Snowboarding may just be the greatest sport ever invented. Strap a board under your feet, point one end downhill, and let gravity suck you to the bottom of the mountain at the speed of light. Plus, if you have an all mountain snowboard, you can use it on any type of trail!
As if that wasn’t fun enough, somewhere along the line somebody decided it might be a hoot to use gigantic cliffs as launching pads for several seconds of unaided human flight.
And then came the half-pipe — an enormous man-made trough that allows snowboarders to propel themselves — multiple times in a row — up to 20 feet in the air for the sole purpose of performing death-defying aerial acrobatics.
Forget the rebel punk reputation that has followed snowboarders ever since Jake Burton shredded into the middle of mainstream skiing 25+ years ago. Snowboarders can do amazing — A-MAZE-ING — things with their boards and their bodies.
But how? How do they learn how to fly like that?
The secret lies in this video that features Shawn White, the undisputed current king of the hill.
Watch it now, then read on.
The video shows how Shawn mastered the “Front Double Cork 1080” in one day. That’s basically a forward twisting double corkscrew flip that occurs between the time you leave the ground and the time you return 1.5 seconds later.
Toward the end of the video, he says “Just today we’ve probably gotten a couple years of riding in one day.” That’s a lot of runs, flips, twists, and misses.
Snowboarders try. They try a lot. They try until they nail it. That’s the secret.
They also fall down. They fall down a lot. They fall down until they nail it.
That’s also called failing. In other words, they fail. They fail a lot. They fail it until they nail it.
Shawn White has a top secret, million dollar training area that his sponsor, Red Bull, built, complete with a nice, cushy foam pit for him to fail into. But don’t let that fool you. He experimented with countless other tricks for years before they paid him to put a Red Bull sticker on his snowboard. Before that, his landing pad was just the packed, icy snow that lines the half-pipe. Painful and unforgiving for sure.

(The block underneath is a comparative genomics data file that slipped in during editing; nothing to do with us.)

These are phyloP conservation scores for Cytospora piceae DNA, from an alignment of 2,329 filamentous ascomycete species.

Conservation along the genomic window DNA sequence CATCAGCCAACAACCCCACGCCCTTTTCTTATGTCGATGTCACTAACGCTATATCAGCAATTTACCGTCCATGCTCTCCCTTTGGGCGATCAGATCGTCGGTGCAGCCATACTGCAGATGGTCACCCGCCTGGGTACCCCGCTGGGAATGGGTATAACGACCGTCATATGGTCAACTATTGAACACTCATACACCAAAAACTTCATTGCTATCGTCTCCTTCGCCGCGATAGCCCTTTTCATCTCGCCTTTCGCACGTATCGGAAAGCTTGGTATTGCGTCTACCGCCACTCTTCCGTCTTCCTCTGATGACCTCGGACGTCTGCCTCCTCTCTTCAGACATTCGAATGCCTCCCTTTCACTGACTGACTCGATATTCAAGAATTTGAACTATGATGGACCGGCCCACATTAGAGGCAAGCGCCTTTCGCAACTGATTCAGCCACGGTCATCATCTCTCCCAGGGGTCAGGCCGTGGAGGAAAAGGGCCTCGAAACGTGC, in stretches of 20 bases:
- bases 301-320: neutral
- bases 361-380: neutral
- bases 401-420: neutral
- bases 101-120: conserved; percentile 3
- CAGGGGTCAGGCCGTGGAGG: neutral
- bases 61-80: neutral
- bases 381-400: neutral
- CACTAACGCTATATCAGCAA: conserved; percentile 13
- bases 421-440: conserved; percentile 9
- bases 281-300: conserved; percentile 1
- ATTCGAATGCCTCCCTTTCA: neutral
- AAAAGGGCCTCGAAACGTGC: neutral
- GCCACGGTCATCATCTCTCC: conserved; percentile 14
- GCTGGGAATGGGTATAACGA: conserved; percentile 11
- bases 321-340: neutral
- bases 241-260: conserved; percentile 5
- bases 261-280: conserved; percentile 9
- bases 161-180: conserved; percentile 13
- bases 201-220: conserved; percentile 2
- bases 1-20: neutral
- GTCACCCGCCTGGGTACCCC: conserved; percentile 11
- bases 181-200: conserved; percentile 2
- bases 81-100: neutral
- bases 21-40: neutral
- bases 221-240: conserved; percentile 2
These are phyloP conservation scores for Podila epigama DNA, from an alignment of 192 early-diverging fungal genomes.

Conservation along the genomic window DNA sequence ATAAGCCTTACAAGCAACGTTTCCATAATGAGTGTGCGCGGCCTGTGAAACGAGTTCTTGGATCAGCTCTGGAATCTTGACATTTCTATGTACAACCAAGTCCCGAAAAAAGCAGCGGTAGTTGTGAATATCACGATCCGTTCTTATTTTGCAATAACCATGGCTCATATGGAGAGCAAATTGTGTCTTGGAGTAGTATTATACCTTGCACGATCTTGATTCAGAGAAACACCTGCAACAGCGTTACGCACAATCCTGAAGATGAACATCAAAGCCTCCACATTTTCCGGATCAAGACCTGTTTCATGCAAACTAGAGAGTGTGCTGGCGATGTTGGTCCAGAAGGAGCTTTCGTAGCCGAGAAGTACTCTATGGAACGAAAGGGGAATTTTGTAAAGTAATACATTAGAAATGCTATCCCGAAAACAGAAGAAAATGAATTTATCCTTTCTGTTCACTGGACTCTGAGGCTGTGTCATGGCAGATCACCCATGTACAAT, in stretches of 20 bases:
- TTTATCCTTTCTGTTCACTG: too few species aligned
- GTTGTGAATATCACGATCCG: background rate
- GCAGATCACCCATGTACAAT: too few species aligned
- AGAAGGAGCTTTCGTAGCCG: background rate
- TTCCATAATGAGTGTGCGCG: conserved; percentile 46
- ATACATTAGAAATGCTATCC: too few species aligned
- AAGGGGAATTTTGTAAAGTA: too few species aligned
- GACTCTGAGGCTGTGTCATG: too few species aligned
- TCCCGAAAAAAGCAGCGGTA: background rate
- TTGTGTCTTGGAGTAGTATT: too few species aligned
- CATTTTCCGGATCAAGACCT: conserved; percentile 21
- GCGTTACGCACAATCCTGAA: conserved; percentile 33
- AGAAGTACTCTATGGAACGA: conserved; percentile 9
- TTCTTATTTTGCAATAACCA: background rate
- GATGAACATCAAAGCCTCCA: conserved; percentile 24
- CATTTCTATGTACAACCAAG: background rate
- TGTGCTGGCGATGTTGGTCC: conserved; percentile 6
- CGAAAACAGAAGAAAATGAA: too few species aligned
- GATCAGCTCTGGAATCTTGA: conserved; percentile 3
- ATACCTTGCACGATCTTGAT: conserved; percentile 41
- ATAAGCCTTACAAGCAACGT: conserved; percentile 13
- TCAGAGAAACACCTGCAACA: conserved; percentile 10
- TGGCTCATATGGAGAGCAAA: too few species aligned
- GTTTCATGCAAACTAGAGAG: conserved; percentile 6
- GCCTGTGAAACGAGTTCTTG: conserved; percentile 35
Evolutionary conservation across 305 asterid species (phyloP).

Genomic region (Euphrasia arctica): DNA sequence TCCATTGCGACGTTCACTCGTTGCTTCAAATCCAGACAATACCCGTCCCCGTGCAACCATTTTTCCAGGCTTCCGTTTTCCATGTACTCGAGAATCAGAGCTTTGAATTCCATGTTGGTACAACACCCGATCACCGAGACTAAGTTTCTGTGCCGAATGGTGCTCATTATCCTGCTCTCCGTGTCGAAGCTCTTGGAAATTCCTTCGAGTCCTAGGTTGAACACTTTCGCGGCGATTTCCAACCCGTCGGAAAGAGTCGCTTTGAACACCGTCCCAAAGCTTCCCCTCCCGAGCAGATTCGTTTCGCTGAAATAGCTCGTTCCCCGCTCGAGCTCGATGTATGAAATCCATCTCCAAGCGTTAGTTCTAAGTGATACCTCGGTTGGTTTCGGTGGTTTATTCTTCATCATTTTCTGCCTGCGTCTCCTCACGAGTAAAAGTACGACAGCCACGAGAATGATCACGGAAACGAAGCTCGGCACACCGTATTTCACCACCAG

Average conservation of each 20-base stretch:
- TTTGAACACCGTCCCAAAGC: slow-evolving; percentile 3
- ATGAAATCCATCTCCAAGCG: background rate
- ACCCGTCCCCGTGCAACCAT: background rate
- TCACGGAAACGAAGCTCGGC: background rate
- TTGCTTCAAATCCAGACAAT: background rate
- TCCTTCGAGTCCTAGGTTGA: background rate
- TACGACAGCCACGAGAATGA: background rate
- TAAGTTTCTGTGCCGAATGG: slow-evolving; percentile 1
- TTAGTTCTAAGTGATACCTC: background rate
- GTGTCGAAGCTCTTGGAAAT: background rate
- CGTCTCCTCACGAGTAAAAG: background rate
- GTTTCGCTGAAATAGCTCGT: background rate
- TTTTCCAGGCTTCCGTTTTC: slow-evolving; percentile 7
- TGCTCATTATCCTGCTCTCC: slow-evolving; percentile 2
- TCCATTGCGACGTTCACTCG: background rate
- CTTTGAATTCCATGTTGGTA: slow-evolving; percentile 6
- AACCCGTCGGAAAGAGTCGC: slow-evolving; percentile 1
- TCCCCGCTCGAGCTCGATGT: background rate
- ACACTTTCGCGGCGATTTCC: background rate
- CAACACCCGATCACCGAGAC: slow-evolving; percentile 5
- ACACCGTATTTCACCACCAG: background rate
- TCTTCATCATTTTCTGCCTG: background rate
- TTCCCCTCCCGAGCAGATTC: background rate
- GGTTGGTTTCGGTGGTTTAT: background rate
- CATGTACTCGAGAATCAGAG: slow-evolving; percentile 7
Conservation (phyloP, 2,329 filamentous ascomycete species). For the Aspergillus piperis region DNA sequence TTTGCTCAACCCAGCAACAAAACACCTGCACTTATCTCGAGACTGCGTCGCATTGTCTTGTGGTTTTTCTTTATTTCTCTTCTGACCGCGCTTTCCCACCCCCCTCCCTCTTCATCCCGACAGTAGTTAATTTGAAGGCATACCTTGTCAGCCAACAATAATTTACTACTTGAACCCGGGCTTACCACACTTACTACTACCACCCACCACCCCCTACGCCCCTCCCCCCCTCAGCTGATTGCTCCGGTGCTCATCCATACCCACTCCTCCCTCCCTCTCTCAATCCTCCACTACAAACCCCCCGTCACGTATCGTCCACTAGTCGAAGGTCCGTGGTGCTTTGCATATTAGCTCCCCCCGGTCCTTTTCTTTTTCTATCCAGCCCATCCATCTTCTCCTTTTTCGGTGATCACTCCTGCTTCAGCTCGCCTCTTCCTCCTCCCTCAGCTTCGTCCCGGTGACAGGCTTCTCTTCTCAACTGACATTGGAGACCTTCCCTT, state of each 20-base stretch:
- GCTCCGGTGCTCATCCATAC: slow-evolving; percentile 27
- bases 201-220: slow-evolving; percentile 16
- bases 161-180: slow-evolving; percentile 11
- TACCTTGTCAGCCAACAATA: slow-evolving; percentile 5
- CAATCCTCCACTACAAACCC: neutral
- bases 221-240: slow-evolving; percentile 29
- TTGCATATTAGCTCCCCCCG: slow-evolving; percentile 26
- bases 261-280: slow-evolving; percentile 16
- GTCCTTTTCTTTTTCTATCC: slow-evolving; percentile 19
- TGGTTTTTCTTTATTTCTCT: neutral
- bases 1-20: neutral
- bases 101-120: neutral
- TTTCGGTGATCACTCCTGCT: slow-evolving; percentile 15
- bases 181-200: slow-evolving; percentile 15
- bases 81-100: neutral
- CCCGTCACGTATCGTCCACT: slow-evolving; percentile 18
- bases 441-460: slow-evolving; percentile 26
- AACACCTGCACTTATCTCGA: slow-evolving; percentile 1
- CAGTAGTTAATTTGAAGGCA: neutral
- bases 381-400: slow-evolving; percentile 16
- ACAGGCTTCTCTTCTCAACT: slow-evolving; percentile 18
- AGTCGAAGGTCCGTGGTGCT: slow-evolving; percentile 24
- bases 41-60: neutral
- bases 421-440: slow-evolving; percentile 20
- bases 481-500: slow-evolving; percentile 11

These guys are not fearless, stupid, or crazy. Ok, maybe some of them are, but the really, really good ones are relatively sane, yet insanely relentless in their pursuit of mastering new tricks.
When was the last time you relentlessly pursued something, falling down over and over until you mastered it? Do you ever fail it until you nail it?
We’re human, so we tend to take the path of least resistance. We don’t like to fail. We like shortcuts. We crave immediate gratification. Which is why we don’t achieve more amazing things in our lives, careers, and businesses.
Oh, there is another secret to apply as well. You have to want it badly (it being whatever you’re trying to master). Snowboarders master increasingly difficult tricks because they love the sport and they can’t wait to see just how far they can push it.
If you’ve ever watched a group of snowboarding buddies riding together, it can seem like a brutal social dynamic. They ruthlessly make fun of each other’s horrible crashes. But if you notice, they don’t seem to care. They get right back up and try again. And when they do nail it, it’s high-fives all the way around. Man, do I wish the business world was more like that.
Maybe it will be when you and I learn how to fail it until we nail it more often.
So, what are you going to try again today? Let us know by commenting on our blog. Your comments inspire our readers all over the world, so don’t hold back!